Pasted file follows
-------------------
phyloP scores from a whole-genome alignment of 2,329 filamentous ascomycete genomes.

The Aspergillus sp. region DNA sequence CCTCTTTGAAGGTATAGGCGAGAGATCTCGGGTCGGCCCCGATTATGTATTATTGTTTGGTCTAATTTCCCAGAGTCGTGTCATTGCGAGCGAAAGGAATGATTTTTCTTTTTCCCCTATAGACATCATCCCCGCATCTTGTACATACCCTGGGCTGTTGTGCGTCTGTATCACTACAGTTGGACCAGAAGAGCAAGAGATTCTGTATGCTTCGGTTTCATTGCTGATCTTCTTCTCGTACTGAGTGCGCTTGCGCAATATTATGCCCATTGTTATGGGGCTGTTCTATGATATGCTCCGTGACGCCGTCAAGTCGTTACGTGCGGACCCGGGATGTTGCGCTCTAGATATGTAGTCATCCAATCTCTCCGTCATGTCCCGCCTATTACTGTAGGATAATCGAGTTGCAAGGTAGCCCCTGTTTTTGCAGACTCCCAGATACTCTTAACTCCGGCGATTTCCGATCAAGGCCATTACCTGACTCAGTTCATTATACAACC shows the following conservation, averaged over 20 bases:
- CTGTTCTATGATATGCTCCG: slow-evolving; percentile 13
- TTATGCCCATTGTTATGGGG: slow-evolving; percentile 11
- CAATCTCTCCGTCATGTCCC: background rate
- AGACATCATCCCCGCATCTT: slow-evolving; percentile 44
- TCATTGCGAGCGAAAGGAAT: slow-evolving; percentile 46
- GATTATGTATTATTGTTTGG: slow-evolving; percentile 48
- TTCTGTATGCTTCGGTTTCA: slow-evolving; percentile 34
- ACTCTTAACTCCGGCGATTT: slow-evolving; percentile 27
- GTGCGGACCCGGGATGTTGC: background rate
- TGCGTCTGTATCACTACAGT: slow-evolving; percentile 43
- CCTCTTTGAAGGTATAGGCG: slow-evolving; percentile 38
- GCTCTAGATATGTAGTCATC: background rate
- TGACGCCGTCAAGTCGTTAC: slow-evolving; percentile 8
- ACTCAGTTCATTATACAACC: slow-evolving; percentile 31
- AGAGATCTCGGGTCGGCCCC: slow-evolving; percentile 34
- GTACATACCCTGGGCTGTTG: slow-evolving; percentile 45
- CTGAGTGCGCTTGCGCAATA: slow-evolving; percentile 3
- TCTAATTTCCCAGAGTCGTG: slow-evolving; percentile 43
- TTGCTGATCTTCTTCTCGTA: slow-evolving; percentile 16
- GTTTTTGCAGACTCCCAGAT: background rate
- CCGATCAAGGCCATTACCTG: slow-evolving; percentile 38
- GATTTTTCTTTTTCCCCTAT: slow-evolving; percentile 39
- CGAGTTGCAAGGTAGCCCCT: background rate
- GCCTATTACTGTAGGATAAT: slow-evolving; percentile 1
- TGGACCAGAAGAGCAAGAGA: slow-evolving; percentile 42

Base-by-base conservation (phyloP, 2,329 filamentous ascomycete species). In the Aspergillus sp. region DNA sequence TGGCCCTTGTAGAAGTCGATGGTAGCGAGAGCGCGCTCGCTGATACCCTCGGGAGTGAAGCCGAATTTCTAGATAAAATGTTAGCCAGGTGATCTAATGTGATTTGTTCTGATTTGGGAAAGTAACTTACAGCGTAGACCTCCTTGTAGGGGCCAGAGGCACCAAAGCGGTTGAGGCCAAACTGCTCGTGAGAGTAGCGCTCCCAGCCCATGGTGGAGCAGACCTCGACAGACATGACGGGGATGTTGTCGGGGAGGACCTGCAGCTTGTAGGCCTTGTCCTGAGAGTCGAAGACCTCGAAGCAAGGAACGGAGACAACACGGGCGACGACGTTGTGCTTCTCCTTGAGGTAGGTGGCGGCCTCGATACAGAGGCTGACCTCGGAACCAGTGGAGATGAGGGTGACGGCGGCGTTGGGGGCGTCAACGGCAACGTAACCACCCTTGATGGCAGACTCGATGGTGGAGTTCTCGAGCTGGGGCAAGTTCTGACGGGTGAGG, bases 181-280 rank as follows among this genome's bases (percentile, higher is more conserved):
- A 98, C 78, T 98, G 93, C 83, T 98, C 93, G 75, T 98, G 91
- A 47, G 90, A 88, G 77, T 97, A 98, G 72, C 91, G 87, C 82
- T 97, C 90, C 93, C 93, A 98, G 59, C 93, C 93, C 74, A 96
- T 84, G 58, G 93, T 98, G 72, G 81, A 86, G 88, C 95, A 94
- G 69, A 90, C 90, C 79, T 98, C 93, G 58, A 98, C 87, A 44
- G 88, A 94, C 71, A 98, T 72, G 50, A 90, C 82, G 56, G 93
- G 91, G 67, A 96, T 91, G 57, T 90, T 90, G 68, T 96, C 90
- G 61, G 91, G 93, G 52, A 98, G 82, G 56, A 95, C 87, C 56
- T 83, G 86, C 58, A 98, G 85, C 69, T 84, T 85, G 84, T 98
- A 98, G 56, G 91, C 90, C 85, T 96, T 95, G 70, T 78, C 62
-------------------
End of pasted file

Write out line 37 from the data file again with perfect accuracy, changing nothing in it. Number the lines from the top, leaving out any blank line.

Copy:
- T 83, G 86, C 58, A 98, G 85, C 69, T 84, T 85, G 84, T 98